It is not fair that two defining landmarks of MY city were destroyed that morning. It is not fair that so many lives were lost, so many firefighters sacrificed, and so many families victimized by these brutal acts.

It was a sad day, no doubt. As were other iconic moments of staggering loss to our nation. It is a date among many other disgusting ones. Pearl Harbor, the Mumbai Bombings, Nagasaki and Hiroshima, etc.

Don’t get me wrong, Americans have given worse than they’ve got (nuclear bombings being my case in point) but that doesn’t diminish the fact that lives were lost then and now. And that is a sad fact of human existence that I don’t think we’ll ever be able to eradicate. We’re not capable of being as accomodating as we would need to be to prevent these acts of mass destruction and stop these thoughts from entering into the minds of our world’s citizens.

Studying American history, literature, and politics has already convinced me beyond a reasonable doubt that we really SUCK. Both as a race and as a peoples. So tomorrow, I will be extra mope-y and mad that I share 99.0% of my DNA with all of these people in the world who do bad things. Hell, I probably do bad things.

So you see?

We suck.

Poetic Tidbits – Oppen, Reznikoff, O’Hara

Charles Reznikoff, “On Brooklyn Bridge I saw a man drop dead”

On Brooklyn Bridge I saw a man drop dead.
It meant no more than if he were a sparrow.
Above us rose Manhattan;
below, the river spread to meet sea and sky.

George Oppen, from Of Being Numerous, “A Language of New York”

A city of the corporations

Glassed in dreams
And images–

And the pure joy
Of the mineral fact

Tho it is impenetrable

As the world, if it is matter
Is impenetrable.

Frank O’ Hara, “Having a Coke With You”

is even more fun than going to San Sebastian, Irún, Hendaye, Biarritz, Bayonne
or being sick to my stomach on the Travesera de Gracia in Barcelona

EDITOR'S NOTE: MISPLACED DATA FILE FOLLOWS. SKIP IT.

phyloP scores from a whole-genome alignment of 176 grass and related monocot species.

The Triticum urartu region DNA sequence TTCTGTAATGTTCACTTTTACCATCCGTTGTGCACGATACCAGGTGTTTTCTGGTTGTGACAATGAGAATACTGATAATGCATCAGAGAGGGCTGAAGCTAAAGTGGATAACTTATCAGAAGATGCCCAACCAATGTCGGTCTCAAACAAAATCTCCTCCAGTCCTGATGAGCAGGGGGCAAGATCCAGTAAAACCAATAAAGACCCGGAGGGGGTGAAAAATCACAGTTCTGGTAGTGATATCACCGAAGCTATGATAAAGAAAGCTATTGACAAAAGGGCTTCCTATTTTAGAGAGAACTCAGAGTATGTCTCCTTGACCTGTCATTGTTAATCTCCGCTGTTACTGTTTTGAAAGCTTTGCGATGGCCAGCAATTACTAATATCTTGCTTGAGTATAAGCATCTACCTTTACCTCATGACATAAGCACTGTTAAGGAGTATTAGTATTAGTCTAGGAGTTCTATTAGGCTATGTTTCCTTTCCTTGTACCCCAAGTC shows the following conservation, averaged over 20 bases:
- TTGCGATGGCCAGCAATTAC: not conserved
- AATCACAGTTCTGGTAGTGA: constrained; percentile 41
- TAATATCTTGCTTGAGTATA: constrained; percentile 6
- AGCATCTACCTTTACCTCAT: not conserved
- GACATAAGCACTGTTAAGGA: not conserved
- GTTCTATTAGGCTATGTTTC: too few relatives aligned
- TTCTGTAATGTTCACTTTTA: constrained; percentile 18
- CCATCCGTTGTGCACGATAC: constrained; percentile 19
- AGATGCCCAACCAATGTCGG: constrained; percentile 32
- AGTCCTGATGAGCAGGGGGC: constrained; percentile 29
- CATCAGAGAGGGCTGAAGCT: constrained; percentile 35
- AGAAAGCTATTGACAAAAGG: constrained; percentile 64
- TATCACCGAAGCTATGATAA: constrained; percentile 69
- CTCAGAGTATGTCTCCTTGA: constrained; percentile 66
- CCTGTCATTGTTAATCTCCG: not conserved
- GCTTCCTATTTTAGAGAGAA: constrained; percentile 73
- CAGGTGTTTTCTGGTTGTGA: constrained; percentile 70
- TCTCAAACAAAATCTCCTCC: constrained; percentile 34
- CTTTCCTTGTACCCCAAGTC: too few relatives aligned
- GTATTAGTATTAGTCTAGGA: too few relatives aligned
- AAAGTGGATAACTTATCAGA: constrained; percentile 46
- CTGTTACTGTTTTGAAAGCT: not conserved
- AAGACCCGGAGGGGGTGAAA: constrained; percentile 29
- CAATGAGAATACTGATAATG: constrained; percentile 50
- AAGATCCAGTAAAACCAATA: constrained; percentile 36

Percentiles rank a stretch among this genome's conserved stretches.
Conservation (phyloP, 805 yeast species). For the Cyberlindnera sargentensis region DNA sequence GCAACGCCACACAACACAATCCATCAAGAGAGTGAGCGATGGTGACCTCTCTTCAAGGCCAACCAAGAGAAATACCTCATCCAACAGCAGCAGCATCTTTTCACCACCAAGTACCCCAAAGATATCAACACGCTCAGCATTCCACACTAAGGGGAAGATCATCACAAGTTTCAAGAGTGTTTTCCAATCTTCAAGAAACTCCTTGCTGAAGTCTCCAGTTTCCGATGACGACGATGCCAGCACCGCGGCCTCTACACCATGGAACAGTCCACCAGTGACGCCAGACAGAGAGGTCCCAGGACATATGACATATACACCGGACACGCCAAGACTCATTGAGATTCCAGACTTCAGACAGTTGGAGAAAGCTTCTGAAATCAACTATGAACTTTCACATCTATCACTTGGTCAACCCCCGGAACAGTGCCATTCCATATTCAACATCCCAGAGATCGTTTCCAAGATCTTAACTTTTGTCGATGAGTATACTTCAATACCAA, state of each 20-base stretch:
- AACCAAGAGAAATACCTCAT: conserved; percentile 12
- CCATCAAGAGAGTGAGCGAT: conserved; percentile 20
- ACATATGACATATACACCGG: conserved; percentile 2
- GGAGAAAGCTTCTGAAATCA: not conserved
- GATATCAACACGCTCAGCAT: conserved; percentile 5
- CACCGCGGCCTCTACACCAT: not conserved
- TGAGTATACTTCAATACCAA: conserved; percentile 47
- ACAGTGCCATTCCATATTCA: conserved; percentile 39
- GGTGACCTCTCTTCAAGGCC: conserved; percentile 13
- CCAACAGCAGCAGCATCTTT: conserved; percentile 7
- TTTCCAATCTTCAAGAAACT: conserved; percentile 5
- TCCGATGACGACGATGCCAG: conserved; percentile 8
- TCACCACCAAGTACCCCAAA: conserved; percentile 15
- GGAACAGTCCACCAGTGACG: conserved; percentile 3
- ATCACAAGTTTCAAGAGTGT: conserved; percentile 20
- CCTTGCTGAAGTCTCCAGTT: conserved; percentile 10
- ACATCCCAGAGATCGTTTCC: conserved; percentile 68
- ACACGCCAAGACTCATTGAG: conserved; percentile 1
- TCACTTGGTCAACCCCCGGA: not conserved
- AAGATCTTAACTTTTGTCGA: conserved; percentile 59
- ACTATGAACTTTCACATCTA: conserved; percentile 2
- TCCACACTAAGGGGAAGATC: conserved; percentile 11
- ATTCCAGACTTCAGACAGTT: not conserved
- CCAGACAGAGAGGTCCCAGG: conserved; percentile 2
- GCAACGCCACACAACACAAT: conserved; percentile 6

partly because in your orange shirt you look like a better happier St. Sebastian
partly because of my love for you, partly because of your love for yoghurt
partly because of the fluorescent orange tulips around the birches
partly because of the secrecy our smiles take on before people and statuary
it is hard to believe when I’m with you that there can be anything as still
as solemn as unpleasantly definitive as statuary when right in front of it
in the warm New York 4 o’clock light we are drifting back and forth
between each other like a tree breathing through its spectacles

and the portrait show seems to have no faces in it at all, just paint
you suddenly wonder why in the world anyone ever did them

I look
at you and I would rather look at you than all the portraits in the world
except possibly for the Polish Rider occasionally and anyway it’s in the Frick
which thank heavens you haven’t gone to yet so we can go together the first time
and the fact that you move so beautifully more or less takes care of Futurism
just as at home I never think of the Nude Descending a Staircase or
at a rehearsal a single drawing of Leonardo or Michelangelo that used to wow me
and what good does all the research of the Impressionists do them
when they never got the right person to stand near the tree when the sun sank
or for that matter Marino Marini when he didn’t pick the rider as carefully
as the horse

it seems they were all cheated of some marvelous experience
which is not going to go wasted on me which is why I am telling you about it

Note: I need to write a 10 page paper tying these together somehow. I will probably leave out the Oppen tidbit as it is from a much larger collection. The paper is due Thursday and I definitely don’t have time to do the piece justice in context to the rest of “Of Being Numerous” although I have so, so, so much to say about it if I could analyze just this one little tidbit. Enjoy the poetry, it’s all very short and sweet. Wish me luck with this paper!